The Regulation of Investigatory Powers bill was sold as being a vital tool in the fight against child abuse, serious and organised crime, and yes, even terrorism. Now that it’s an Act of Parliament, we find it’s actually being used to enforce school catchment areas and target nuisance dog poo. Is wanting the best education for your child a criminal offence? I don’t think so. Not even a little one.
Keith Vaz, the Labour chairman of the Commons home affairs committee, said:
“I am astonished that this very serious legislation is being misused in this way in cases which seem to be petty and vindictive. We have just completed an inquiry into the surveillance society and we have noted that there has been a huge growth in the use of these laws. The people responsible have some very serious questions to answer.”
While I agree councils should have been more restrained, the fact that it’s legal for them to behave like this is the fault of the Government. If it was never the intent for RIPA powers to be used in a “petty and vindictive” way, then why does the legislation allow it? I think the people with “very serious questions” to answer are the MPs who keep passing laws you could drive a bus through.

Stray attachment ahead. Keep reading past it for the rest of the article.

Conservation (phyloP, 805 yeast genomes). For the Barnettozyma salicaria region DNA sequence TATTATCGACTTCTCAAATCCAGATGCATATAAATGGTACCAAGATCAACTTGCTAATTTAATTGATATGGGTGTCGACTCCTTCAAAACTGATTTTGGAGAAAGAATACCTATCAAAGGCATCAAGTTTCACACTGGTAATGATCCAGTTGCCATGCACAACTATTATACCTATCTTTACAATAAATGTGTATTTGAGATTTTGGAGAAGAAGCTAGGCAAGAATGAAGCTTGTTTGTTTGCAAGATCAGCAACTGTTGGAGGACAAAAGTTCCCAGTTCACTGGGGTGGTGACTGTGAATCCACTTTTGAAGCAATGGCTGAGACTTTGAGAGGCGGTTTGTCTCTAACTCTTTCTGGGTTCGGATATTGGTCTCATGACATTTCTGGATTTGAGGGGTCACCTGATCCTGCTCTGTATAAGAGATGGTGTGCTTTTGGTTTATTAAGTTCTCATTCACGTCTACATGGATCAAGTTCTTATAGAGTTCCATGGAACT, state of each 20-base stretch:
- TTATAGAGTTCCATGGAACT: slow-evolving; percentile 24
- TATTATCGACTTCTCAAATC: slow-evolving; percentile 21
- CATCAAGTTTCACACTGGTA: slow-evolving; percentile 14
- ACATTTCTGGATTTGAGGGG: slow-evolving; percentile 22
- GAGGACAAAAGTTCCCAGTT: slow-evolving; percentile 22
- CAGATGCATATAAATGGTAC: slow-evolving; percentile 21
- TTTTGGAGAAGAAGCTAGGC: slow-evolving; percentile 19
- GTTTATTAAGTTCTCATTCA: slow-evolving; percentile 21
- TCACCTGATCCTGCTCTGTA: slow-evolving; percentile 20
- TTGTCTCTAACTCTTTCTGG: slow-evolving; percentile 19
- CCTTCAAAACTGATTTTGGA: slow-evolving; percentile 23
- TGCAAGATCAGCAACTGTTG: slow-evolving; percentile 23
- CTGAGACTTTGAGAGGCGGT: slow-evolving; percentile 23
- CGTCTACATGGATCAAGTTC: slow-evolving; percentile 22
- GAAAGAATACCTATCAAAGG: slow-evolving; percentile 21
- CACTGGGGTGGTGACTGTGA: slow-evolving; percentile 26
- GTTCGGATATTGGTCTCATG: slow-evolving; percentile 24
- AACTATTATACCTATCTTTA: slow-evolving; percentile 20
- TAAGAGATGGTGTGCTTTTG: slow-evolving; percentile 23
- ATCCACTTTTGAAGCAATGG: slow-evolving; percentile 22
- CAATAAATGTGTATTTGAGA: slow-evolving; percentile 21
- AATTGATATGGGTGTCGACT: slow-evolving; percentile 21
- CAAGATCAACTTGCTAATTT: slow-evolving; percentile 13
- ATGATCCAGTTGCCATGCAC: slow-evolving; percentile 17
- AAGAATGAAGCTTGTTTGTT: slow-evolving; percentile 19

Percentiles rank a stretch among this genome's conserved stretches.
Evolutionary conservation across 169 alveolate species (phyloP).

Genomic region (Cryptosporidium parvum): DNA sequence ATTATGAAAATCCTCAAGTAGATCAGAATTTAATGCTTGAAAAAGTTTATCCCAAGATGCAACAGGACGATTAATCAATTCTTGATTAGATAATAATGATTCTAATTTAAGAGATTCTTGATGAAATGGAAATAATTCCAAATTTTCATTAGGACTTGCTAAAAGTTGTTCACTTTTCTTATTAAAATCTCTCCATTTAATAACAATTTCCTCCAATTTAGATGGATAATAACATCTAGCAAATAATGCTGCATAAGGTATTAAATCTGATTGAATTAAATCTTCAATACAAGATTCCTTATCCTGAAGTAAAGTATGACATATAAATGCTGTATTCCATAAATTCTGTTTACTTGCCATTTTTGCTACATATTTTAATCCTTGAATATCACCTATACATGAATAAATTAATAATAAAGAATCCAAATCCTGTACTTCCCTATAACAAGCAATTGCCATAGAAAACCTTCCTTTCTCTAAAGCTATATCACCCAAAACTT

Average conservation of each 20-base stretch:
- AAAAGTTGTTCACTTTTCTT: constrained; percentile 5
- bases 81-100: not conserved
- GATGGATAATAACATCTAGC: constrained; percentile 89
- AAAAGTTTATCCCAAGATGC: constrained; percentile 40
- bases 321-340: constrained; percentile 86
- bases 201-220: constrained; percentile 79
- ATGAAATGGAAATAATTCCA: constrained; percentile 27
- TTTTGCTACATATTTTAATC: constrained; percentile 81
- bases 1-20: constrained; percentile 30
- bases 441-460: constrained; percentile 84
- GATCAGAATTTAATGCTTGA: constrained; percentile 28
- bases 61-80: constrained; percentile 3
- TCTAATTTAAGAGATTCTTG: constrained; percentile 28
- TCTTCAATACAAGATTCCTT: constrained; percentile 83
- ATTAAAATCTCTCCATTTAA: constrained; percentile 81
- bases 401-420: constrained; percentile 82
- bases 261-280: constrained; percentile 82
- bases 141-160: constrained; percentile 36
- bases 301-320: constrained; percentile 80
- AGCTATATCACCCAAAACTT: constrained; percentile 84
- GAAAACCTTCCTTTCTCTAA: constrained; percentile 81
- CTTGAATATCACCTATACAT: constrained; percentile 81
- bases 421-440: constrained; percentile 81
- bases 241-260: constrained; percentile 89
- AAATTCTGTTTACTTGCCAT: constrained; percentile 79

It is poor civic hygiene to install laws that could someday facilitate a police state. RIPA was supposed to combat bogeymen, not help pettifogging bureaucracies snoop on hard-working families. How can we trust the Home Secretary now as she presses for increased powers of detention without charge internment without a shred of evidence to suggest they’re either necessary or proportionate? It’s not very re-assuring to hear that only suspected terrorists will be interred when the risk of being accused as such is increasing all the time.
Legislators must think much harder about how such laws could be abused, and less hard about what great headlines they’ll make, lest public trust and human rights become things of the past.
Post revised 17/04/08